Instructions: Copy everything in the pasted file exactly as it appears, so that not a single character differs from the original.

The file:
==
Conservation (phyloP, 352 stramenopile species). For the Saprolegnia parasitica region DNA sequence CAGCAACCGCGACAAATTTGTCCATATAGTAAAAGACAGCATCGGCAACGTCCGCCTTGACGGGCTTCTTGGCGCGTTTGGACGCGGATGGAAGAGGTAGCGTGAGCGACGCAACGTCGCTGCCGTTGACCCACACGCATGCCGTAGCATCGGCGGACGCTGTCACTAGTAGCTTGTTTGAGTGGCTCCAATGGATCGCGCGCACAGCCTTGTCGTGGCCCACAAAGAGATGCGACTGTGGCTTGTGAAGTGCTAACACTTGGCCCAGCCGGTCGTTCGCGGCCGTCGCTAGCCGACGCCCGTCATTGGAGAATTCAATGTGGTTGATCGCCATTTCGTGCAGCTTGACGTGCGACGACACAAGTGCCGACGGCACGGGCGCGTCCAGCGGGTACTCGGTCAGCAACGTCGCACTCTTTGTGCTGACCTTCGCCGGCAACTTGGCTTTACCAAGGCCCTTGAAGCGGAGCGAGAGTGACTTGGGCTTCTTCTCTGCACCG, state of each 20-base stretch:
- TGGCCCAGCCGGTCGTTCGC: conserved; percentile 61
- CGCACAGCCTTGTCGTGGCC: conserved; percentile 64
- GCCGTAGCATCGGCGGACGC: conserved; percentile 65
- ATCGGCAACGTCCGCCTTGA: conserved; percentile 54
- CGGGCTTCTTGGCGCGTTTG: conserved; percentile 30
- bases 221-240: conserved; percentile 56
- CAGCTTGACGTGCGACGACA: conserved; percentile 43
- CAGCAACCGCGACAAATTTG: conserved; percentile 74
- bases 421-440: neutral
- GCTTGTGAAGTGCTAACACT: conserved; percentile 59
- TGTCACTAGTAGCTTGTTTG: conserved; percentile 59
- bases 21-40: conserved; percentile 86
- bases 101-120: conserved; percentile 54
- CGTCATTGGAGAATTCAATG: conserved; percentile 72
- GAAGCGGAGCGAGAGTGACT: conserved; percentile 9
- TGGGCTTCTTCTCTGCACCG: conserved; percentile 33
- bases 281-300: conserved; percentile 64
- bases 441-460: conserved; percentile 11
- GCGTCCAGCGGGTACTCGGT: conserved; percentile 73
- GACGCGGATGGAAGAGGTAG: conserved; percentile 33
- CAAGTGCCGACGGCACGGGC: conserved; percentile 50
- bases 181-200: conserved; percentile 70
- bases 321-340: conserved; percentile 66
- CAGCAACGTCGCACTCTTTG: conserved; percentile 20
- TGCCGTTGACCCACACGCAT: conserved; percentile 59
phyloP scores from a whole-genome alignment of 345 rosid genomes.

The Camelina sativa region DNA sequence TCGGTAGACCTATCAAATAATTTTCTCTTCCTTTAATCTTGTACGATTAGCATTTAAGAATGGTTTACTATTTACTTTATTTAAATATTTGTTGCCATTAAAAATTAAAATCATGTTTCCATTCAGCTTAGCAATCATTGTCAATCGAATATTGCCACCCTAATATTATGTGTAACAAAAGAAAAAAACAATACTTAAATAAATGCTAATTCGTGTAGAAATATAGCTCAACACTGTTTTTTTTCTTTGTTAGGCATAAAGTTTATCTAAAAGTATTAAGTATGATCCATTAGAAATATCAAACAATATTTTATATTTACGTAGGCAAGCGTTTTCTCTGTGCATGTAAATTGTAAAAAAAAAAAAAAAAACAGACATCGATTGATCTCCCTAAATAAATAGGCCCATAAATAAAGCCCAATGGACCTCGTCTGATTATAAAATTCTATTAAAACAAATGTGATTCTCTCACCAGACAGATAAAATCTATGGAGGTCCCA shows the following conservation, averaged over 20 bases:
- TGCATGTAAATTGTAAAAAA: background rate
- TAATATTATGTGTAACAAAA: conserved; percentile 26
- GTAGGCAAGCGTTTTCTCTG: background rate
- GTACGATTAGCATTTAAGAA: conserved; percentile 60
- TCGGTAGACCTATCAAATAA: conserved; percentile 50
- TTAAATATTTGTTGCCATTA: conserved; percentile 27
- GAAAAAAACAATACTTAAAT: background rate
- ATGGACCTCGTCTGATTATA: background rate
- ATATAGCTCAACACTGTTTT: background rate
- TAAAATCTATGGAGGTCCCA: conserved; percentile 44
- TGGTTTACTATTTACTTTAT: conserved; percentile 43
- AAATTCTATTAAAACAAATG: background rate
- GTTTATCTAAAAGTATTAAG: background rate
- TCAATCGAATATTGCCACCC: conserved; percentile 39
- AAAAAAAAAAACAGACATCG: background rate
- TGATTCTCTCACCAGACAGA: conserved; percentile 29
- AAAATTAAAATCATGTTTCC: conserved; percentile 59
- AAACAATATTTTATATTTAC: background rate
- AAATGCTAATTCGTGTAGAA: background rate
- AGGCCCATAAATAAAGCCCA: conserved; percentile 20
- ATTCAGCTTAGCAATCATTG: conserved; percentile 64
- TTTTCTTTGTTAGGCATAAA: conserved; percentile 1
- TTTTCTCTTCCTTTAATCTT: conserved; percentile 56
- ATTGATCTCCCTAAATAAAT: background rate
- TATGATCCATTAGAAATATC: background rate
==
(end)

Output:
Conservation (phyloP, 352 stramenopile species). For the Saprolegnia parasitica region DNA sequence CAGCAACCGCGACAAATTTGTCCATATAGTAAAAGACAGCATCGGCAACGTCCGCCTTGACGGGCTTCTTGGCGCGTTTGGACGCGGATGGAAGAGGTAGCGTGAGCGACGCAACGTCGCTGCCGTTGACCCACACGCATGCCGTAGCATCGGCGGACGCTGTCACTAGTAGCTTGTTTGAGTGGCTCCAATGGATCGCGCGCACAGCCTTGTCGTGGCCCACAAAGAGATGCGACTGTGGCTTGTGAAGTGCTAACACTTGGCCCAGCCGGTCGTTCGCGGCCGTCGCTAGCCGACGCCCGTCATTGGAGAATTCAATGTGGTTGATCGCCATTTCGTGCAGCTTGACGTGCGACGACACAAGTGCCGACGGCACGGGCGCGTCCAGCGGGTACTCGGTCAGCAACGTCGCACTCTTTGTGCTGACCTTCGCCGGCAACTTGGCTTTACCAAGGCCCTTGAAGCGGAGCGAGAGTGACTTGGGCTTCTTCTCTGCACCG, state of each 20-base stretch:
- TGGCCCAGCCGGTCGTTCGC: conserved; percentile 61
- CGCACAGCCTTGTCGTGGCC: conserved; percentile 64
- GCCGTAGCATCGGCGGACGC: conserved; percentile 65
- ATCGGCAACGTCCGCCTTGA: conserved; percentile 54
- CGGGCTTCTTGGCGCGTTTG: conserved; percentile 30
- bases 221-240: conserved; percentile 56
- CAGCTTGACGTGCGACGACA: conserved; percentile 43
- CAGCAACCGCGACAAATTTG: conserved; percentile 74
- bases 421-440: neutral
- GCTTGTGAAGTGCTAACACT: conserved; percentile 59
- TGTCACTAGTAGCTTGTTTG: conserved; percentile 59
- bases 21-40: conserved; percentile 86
- bases 101-120: conserved; percentile 54
- CGTCATTGGAGAATTCAATG: conserved; percentile 72
- GAAGCGGAGCGAGAGTGACT: conserved; percentile 9
- TGGGCTTCTTCTCTGCACCG: conserved; percentile 33
- bases 281-300: conserved; percentile 64
- bases 441-460: conserved; percentile 11
- GCGTCCAGCGGGTACTCGGT: conserved; percentile 73
- GACGCGGATGGAAGAGGTAG: conserved; percentile 33
- CAAGTGCCGACGGCACGGGC: conserved; percentile 50
- bases 181-200: conserved; percentile 70
- bases 321-340: conserved; percentile 66
- CAGCAACGTCGCACTCTTTG: conserved; percentile 20
- TGCCGTTGACCCACACGCAT: conserved; percentile 59
phyloP scores from a whole-genome alignment of 345 rosid genomes.

The Camelina sativa region DNA sequence TCGGTAGACCTATCAAATAATTTTCTCTTCCTTTAATCTTGTACGATTAGCATTTAAGAATGGTTTACTATTTACTTTATTTAAATATTTGTTGCCATTAAAAATTAAAATCATGTTTCCATTCAGCTTAGCAATCATTGTCAATCGAATATTGCCACCCTAATATTATGTGTAACAAAAGAAAAAAACAATACTTAAATAAATGCTAATTCGTGTAGAAATATAGCTCAACACTGTTTTTTTTCTTTGTTAGGCATAAAGTTTATCTAAAAGTATTAAGTATGATCCATTAGAAATATCAAACAATATTTTATATTTACGTAGGCAAGCGTTTTCTCTGTGCATGTAAATTGTAAAAAAAAAAAAAAAAACAGACATCGATTGATCTCCCTAAATAAATAGGCCCATAAATAAAGCCCAATGGACCTCGTCTGATTATAAAATTCTATTAAAACAAATGTGATTCTCTCACCAGACAGATAAAATCTATGGAGGTCCCA shows the following conservation, averaged over 20 bases:
- TGCATGTAAATTGTAAAAAA: background rate
- TAATATTATGTGTAACAAAA: conserved; percentile 26
- GTAGGCAAGCGTTTTCTCTG: background rate
- GTACGATTAGCATTTAAGAA: conserved; percentile 60
- TCGGTAGACCTATCAAATAA: conserved; percentile 50
- TTAAATATTTGTTGCCATTA: conserved; percentile 27
- GAAAAAAACAATACTTAAAT: background rate
- ATGGACCTCGTCTGATTATA: background rate
- ATATAGCTCAACACTGTTTT: background rate
- TAAAATCTATGGAGGTCCCA: conserved; percentile 44
- TGGTTTACTATTTACTTTAT: conserved; percentile 43
- AAATTCTATTAAAACAAATG: background rate
- GTTTATCTAAAAGTATTAAG: background rate
- TCAATCGAATATTGCCACCC: conserved; percentile 39
- AAAAAAAAAAACAGACATCG: background rate
- TGATTCTCTCACCAGACAGA: conserved; percentile 29
- AAAATTAAAATCATGTTTCC: conserved; percentile 59
- AAACAATATTTTATATTTAC: background rate
- AAATGCTAATTCGTGTAGAA: background rate
- AGGCCCATAAATAAAGCCCA: conserved; percentile 20
- ATTCAGCTTAGCAATCATTG: conserved; percentile 64
- TTTTCTTTGTTAGGCATAAA: conserved; percentile 1
- TTTTCTCTTCCTTTAATCTT: conserved; percentile 56
- ATTGATCTCCCTAAATAAAT: background rate
- TATGATCCATTAGAAATATC: background rate